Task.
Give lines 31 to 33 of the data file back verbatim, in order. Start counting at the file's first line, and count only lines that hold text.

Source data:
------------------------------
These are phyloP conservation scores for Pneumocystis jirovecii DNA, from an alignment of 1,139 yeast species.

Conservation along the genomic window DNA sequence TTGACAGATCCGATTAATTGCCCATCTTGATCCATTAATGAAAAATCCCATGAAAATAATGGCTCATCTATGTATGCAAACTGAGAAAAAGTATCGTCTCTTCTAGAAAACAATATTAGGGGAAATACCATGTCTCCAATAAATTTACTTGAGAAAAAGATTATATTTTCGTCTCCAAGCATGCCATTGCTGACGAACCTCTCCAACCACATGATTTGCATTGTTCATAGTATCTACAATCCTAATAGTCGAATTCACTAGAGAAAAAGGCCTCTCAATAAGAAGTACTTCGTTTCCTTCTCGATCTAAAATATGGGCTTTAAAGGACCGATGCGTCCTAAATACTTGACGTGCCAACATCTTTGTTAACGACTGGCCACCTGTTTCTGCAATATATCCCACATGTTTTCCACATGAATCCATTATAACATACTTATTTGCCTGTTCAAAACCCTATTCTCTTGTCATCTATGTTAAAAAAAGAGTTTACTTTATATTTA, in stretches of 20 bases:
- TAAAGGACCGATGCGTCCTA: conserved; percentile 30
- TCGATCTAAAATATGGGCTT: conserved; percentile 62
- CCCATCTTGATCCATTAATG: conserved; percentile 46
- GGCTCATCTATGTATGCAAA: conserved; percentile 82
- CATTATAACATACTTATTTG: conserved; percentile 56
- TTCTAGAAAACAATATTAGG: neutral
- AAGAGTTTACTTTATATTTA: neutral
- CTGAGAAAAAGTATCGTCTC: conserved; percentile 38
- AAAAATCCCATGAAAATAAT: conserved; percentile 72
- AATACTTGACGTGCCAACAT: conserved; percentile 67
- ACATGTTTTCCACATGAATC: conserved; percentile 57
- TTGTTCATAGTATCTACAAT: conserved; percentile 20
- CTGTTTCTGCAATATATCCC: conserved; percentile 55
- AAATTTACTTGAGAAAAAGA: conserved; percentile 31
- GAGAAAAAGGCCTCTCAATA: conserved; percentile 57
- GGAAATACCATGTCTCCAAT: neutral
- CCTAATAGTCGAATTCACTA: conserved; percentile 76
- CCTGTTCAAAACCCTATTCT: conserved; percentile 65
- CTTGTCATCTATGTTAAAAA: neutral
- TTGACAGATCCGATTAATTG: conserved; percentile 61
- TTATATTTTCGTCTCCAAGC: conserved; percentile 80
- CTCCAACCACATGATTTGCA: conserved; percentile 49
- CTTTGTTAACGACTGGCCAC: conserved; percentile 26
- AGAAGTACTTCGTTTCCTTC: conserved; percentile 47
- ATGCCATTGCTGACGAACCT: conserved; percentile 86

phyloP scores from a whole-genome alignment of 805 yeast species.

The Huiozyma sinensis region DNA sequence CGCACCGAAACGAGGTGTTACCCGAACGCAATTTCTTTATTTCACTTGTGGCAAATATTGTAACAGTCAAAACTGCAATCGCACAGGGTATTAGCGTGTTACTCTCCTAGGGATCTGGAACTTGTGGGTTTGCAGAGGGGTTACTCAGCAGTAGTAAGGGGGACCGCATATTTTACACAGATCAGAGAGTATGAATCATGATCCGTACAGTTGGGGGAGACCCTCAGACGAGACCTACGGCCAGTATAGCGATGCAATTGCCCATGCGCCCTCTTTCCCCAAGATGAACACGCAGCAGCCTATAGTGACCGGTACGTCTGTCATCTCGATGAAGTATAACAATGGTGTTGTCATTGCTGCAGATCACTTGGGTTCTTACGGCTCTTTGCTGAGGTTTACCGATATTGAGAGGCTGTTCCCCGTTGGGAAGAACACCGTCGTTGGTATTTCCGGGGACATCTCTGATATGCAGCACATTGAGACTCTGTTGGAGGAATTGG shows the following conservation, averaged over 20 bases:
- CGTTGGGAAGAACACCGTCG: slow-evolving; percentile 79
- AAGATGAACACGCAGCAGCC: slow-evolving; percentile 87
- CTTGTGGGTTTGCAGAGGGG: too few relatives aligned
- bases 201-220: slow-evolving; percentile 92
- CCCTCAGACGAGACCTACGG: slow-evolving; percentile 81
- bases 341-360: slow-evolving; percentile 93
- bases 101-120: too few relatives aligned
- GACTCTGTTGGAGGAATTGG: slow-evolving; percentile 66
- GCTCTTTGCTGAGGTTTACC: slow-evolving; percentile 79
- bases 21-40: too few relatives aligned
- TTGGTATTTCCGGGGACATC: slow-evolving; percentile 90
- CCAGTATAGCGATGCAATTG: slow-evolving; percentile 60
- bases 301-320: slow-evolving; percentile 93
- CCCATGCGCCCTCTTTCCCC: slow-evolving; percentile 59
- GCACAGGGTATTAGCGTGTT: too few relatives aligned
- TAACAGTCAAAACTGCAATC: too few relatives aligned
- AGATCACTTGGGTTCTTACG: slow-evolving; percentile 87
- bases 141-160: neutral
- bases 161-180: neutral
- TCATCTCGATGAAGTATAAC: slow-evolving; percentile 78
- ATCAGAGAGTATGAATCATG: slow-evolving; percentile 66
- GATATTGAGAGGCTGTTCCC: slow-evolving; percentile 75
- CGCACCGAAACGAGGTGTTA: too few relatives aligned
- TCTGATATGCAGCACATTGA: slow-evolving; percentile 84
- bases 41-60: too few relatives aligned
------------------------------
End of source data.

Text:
- AAGATGAACACGCAGCAGCC: slow-evolving; percentile 87
- CTTGTGGGTTTGCAGAGGGG: too few relatives aligned
- bases 201-220: slow-evolving; percentile 92